Where to find grass-fed meat: The first place to look for local, grass-fed meat is your local farmers markets. Visit localharvest.org to find a market or ranch near you; Eat Wild‘s state-by-state grass-fed directory can also help. At the grocery store, ignore the meaningless “all natural” label and choose organic if you can, but ask the butcher if they carry any grass-fed brands. (If not, ask them to consider it!)

Grass-fed Meat in DC/NoVA: Joel Salatin’s Polyface, featured in Omnivore’s Dilemma, is right here in Virginia, and you can purchase their meats through their buying clubs. Bev Eggleston’s EcoFriendly co-operative is created in the Polyface model (Bev worked with Joel before branching out on his own) and is the gold standard for family-farmed, pastured meat in the area, with many of DC’s and NYC’s top chefs relying on EcoFriendly meats (including Cathal Armstrong at Restaurant Eve and Todd Gray of Equinox). Other smaller, family-owned farms are represented at nearly all of our local farmers markets. I’ve personally sampled and recommend the following:

  • Babes in the Woods, (Dillwyn, VA); rare-breed, forest-fed pork; at Old Town Alexandria, Clarendon and Charlottesville Farmers Markets.
  • Cibola Farms (Culpeper, VA); buffalo, pork, beef, goat, chicken; available at Dupont, Penn Quarter, Mt. Pleasant, Kingstowne, Burke, Falls Church, Reston, Dale City, Mt. Vernon, Fredericksburg Farmers Markets.
  • EcoFriendly (Moneta, VA), beef, pork, lamb, poultry, rabbit, Arlington/Courthouse and Dupont Farmers Markets.
  • Fields of Athenry (Purcellville, VA); lamb, beef, poultry; see website for drop-off locations.
  • Hilldale Farm (Palmyra, VA); organic chicken; at West End Alexandria Farmers Market.
  • Smith Meadows Farm (Berryville, VA); beef, pork, lamb, chicken, turkey, goat; at Chevy Chase, Courthouse, Columbia Pike, Del Ray, Dupont, Falls Church, Glover Park, Palisades, Takoma Park Farmers Markets.
  • Smith Family Farm, (Gainseville, VA); beef, pork, poultry; at Burke, Kingstowne, Occoquan, Palisades, Vienna Farmers Markets – and on Twitter!

Local (NoVA) Butchers:

And look for the Spring issue of Edible Chespeake, with a cover story on buying beef directly from the farmer.

One Local Chesapeake Summer

Sunday, July 13th, 2008

A trip to the Dupont Circle FreshFarm Market this past weekend allowed us to pick up some treats not offered at our neighborhood markets — including Cibola Farm’s buffalo hot dogs and Chesapeake Bay blue crab (soft shells and lump meat). Paired with fresh produce from the market and our CSA, we had three simple, local dinners this week (and a fourth mostly-local CSA quinoa salad).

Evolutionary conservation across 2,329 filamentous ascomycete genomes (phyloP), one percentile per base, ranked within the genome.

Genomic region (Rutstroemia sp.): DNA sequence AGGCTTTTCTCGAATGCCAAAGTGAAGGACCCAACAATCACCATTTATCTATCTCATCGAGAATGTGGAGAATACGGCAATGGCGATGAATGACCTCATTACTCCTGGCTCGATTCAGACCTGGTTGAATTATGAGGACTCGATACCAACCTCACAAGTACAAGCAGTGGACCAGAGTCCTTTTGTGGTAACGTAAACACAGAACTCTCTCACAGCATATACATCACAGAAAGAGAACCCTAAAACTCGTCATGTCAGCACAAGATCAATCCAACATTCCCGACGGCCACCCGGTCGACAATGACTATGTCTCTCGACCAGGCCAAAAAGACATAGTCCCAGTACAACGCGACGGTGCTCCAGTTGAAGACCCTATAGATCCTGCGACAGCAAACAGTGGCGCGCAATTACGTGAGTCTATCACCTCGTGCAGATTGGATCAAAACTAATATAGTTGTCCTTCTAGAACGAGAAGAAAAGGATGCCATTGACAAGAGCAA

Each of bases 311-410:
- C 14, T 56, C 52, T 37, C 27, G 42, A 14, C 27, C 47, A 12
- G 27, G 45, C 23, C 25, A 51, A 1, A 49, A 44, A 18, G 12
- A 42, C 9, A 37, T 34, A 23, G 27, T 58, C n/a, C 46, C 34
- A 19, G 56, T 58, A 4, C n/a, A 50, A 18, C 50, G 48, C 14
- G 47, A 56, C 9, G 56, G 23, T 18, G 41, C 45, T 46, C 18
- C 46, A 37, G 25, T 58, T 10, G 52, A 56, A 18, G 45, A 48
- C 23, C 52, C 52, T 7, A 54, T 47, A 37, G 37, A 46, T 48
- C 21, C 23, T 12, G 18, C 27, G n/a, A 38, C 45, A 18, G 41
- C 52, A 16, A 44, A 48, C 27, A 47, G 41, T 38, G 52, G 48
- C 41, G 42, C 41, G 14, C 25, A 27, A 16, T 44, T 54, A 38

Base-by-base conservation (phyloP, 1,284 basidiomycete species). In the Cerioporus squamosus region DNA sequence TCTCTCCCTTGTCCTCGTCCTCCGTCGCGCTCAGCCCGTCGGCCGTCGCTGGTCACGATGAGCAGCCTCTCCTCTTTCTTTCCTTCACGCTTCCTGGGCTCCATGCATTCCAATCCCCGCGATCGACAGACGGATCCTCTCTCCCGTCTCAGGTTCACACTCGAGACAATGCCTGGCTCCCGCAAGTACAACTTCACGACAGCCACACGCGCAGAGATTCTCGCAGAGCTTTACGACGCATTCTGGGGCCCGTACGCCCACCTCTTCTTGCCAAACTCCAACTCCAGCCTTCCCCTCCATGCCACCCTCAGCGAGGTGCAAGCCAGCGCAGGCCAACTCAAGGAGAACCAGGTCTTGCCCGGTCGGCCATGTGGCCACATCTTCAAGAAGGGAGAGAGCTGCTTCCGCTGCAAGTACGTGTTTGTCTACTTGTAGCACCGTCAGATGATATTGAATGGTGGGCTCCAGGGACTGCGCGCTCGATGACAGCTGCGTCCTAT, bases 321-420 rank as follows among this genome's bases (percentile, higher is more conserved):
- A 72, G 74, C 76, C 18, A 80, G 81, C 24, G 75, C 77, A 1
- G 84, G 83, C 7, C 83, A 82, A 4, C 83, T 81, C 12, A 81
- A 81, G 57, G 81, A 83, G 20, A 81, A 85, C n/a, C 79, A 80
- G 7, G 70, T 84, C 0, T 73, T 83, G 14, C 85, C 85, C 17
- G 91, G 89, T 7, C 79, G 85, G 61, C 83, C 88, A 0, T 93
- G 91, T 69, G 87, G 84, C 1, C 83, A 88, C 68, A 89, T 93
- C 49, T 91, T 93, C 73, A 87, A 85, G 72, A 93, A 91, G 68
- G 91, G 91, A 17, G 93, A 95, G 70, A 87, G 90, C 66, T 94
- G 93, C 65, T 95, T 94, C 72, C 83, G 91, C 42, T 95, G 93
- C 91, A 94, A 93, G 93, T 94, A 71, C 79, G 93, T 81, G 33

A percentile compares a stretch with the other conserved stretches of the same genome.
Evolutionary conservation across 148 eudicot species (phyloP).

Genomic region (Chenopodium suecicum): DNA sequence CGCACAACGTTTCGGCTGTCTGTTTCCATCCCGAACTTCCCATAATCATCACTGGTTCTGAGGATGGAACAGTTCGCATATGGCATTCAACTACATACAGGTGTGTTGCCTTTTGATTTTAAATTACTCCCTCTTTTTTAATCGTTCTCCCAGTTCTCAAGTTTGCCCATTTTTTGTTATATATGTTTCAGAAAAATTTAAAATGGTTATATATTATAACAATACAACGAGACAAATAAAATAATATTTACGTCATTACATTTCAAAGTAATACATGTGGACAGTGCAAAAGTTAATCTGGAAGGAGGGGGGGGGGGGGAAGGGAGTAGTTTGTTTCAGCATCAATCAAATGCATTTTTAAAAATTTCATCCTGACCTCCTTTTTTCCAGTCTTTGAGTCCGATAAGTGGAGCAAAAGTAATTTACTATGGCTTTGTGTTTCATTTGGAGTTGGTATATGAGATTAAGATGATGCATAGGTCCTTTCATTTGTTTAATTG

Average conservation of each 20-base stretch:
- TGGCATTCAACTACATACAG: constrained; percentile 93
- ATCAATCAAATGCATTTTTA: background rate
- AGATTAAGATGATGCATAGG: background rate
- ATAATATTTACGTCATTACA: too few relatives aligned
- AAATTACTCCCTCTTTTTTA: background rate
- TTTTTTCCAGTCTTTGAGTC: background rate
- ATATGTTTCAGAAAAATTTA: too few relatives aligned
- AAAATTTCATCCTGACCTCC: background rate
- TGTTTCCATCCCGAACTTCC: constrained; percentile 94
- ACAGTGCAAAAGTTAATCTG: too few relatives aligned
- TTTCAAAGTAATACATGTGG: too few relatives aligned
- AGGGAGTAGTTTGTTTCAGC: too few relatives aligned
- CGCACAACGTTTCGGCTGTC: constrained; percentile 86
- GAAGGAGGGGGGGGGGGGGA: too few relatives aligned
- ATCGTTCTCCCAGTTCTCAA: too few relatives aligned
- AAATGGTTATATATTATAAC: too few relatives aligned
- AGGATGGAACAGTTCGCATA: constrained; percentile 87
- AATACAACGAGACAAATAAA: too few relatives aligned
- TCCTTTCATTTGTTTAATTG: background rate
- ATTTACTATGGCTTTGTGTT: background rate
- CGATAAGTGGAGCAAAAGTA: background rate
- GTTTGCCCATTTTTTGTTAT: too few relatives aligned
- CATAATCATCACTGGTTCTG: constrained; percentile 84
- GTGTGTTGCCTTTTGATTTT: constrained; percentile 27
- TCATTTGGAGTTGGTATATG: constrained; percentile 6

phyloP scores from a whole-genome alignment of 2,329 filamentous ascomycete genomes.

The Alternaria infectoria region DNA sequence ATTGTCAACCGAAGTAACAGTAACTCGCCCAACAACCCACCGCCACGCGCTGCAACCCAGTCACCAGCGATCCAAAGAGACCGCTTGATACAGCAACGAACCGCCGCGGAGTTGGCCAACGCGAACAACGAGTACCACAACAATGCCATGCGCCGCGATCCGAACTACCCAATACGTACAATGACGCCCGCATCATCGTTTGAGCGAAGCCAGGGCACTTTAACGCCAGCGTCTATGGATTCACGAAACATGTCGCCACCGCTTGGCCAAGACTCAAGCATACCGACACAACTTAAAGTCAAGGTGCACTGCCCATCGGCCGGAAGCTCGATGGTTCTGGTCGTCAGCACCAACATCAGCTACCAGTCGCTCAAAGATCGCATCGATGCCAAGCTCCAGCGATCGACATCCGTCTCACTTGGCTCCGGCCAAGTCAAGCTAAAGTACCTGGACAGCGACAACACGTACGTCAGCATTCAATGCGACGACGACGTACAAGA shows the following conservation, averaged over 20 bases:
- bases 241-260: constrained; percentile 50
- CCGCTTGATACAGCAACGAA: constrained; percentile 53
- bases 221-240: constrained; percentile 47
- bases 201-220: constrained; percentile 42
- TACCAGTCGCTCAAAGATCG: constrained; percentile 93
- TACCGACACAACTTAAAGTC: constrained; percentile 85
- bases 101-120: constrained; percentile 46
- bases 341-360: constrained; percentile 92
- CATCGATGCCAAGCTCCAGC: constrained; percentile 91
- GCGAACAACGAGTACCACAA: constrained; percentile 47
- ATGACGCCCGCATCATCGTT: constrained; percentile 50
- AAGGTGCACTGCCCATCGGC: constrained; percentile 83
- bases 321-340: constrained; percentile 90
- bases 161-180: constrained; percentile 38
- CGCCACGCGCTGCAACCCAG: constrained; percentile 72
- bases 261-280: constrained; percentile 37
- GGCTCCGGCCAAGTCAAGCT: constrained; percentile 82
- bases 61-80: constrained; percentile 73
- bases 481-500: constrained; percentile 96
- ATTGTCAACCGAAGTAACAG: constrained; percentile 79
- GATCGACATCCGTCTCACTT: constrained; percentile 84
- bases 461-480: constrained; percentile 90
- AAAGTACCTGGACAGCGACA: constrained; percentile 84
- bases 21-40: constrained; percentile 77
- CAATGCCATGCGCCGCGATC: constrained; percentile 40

Dinner #1: The hot dogs were served on Firehook Bakery torpedo rolls, the closest approximation to hot dog buns we could find, and caramelized sweet onions from our CSA. (Plus a dab of non-local mustard. I actually tried to order local mustard from our dairy, but the ordering system has been having problems.)

Dinner #2: Soft-shell crab sandwiches. The husband, unimpressed by the improvised hot dog buns, went to the grocery store and found that their only HFCS-free buns were also locally-made, Martin’s potato rolls of PA (104 mi.). So he won that round… Quick cornmeal-coated, pan-fried soft shells need little accompaniment other than the first field-ripened tomatoes of summer and some CSA lettuce on the bun.

Dinner #3: Pan-fried crab cakes, and quick ciabatta pizzas. Ciabatta from our neighborhood bakery (Caboose), topped with baby yellow zucchini, basil, sweet onions, and fresh ricotta.

For dessert, local eggs, gooseberries and cherries starred in a yummy clafoutis. And an added treat, our local Buzz bakery was giving away free mini honey cupcakes (with local VA honey) for “Don’t Step on a Bee Day.”

Farms/Producers:

  • Buffalo – Cibola Farms, VA (73 mi.)
  • Crab – Buster’s Seafood, VA (138 mi.)
  • Ricotta – Keswick Creamery, PA (121 mi.)
  • Onions, basil, lettuce – Potomac Vegetable Farms CSA, VA (23 mi.)
  • Baby zucchini – Spring Valley Farm & Orchards, WV (113 mi.